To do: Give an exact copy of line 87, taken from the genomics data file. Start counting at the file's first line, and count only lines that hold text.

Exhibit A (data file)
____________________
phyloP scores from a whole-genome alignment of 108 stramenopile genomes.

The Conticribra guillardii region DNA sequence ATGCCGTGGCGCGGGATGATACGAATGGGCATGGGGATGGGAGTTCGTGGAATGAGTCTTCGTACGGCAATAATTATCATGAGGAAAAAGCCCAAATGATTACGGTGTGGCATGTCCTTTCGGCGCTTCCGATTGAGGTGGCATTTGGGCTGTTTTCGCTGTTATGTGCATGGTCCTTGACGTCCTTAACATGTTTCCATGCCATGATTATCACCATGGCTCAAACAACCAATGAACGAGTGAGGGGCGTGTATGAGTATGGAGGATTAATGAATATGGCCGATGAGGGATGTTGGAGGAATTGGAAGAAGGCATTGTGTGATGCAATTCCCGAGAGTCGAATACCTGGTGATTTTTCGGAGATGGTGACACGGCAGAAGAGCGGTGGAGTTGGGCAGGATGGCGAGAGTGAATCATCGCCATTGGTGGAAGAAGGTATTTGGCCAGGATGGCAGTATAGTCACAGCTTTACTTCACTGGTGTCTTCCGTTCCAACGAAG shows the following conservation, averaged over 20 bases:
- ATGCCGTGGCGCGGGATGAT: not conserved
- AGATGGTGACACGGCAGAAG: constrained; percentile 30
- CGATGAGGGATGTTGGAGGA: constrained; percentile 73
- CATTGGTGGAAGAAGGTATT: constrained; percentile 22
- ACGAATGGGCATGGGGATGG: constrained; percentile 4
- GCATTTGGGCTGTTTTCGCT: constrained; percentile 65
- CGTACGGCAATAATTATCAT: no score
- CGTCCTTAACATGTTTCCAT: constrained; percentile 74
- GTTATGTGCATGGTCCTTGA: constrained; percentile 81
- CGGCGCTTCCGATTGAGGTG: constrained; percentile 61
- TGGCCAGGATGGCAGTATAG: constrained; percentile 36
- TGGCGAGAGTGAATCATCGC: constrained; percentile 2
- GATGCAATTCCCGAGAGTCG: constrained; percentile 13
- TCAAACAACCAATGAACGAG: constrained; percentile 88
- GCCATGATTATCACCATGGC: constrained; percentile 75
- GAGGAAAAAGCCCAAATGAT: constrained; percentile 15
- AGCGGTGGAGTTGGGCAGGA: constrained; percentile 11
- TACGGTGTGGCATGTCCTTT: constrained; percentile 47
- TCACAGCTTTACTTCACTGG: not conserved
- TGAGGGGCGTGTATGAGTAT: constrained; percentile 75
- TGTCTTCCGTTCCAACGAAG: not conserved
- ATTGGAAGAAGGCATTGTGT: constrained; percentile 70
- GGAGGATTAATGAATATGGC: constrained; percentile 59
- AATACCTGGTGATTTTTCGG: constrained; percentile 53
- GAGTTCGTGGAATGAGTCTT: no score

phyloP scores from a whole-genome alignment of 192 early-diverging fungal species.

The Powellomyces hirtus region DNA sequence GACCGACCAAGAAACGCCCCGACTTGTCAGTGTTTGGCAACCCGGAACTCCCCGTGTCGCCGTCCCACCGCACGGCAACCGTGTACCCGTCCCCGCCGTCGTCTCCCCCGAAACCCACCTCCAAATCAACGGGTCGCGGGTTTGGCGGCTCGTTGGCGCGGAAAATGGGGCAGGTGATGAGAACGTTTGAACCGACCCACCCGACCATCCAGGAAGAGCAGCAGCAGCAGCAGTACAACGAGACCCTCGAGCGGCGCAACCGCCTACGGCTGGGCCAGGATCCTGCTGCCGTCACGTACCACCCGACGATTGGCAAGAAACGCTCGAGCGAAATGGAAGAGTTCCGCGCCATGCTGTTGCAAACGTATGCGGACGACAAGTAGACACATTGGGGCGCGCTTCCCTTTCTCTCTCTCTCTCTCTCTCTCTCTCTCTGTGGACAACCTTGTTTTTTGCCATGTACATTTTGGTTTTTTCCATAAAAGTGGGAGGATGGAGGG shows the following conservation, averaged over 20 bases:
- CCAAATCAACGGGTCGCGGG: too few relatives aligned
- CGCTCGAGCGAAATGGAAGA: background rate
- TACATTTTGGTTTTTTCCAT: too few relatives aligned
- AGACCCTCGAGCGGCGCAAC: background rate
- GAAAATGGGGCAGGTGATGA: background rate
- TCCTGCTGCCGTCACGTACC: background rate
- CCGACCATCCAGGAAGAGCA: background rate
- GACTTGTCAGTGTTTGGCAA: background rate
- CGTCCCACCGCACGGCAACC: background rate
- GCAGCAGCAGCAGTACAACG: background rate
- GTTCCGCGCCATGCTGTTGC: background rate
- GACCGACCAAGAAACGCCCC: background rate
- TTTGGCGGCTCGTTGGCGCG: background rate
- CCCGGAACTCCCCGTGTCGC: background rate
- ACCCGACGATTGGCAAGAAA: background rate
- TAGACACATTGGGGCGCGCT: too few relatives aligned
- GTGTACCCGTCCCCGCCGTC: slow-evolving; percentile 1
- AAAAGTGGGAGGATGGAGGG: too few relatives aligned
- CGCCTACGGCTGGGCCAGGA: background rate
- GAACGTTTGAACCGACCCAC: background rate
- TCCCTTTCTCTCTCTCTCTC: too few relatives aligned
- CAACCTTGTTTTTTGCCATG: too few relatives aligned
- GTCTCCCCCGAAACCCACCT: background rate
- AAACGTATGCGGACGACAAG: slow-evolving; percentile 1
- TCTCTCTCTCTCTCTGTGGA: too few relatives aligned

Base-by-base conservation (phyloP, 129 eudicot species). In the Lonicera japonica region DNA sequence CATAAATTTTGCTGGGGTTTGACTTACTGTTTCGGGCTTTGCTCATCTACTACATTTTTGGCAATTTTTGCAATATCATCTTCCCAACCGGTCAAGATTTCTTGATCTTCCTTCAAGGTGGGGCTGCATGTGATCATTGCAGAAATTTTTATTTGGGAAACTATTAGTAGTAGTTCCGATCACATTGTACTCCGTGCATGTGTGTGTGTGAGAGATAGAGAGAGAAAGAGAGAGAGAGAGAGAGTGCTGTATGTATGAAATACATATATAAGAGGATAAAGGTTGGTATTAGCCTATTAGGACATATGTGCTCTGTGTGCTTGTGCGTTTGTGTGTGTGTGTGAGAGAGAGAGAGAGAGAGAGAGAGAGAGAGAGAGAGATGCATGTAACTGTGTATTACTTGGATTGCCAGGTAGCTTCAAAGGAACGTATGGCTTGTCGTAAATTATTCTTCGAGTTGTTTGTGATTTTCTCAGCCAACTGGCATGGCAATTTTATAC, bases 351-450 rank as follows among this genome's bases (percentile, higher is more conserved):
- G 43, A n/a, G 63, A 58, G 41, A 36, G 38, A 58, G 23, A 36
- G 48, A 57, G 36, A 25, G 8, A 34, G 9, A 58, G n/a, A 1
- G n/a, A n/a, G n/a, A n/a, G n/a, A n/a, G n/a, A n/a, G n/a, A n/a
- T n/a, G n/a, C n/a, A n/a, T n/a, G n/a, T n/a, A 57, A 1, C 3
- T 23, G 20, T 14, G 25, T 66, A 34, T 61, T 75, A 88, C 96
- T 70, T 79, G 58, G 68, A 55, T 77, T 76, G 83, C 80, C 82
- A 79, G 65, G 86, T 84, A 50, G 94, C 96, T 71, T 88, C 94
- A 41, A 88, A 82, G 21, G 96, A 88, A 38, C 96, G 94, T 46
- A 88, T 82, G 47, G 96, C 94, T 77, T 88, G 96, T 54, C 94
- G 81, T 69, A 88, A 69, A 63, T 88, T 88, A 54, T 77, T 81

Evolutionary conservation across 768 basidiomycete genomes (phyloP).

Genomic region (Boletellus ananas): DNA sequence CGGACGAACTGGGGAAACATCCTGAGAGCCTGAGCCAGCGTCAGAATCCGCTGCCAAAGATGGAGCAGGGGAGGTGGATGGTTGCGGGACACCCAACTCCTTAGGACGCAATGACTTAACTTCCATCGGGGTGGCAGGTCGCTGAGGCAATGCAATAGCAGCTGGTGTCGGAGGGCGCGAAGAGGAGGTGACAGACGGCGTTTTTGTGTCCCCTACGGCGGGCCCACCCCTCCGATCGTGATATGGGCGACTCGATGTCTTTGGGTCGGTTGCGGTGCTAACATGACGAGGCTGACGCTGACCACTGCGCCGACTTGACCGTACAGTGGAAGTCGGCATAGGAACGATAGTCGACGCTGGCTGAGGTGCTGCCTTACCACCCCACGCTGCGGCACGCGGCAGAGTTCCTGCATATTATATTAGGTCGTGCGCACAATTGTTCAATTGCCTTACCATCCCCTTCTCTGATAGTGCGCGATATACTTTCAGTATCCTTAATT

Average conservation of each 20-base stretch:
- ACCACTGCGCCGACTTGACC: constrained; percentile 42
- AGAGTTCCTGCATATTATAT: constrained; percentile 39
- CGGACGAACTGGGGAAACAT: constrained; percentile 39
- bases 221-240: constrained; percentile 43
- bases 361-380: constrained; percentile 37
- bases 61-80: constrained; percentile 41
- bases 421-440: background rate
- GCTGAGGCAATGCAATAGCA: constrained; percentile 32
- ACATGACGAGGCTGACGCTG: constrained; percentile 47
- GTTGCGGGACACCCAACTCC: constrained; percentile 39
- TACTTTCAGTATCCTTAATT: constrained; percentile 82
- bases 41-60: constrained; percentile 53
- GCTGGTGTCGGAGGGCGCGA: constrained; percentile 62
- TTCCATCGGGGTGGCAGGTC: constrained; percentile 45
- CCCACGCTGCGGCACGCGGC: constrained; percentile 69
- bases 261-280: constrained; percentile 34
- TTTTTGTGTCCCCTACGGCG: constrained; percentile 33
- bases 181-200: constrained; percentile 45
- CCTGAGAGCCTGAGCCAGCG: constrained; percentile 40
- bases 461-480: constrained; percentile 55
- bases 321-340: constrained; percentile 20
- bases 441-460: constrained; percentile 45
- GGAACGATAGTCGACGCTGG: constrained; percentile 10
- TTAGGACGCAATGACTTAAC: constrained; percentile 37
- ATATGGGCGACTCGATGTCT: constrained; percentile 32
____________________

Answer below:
- CCTGAGAGCCTGAGCCAGCG: constrained; percentile 40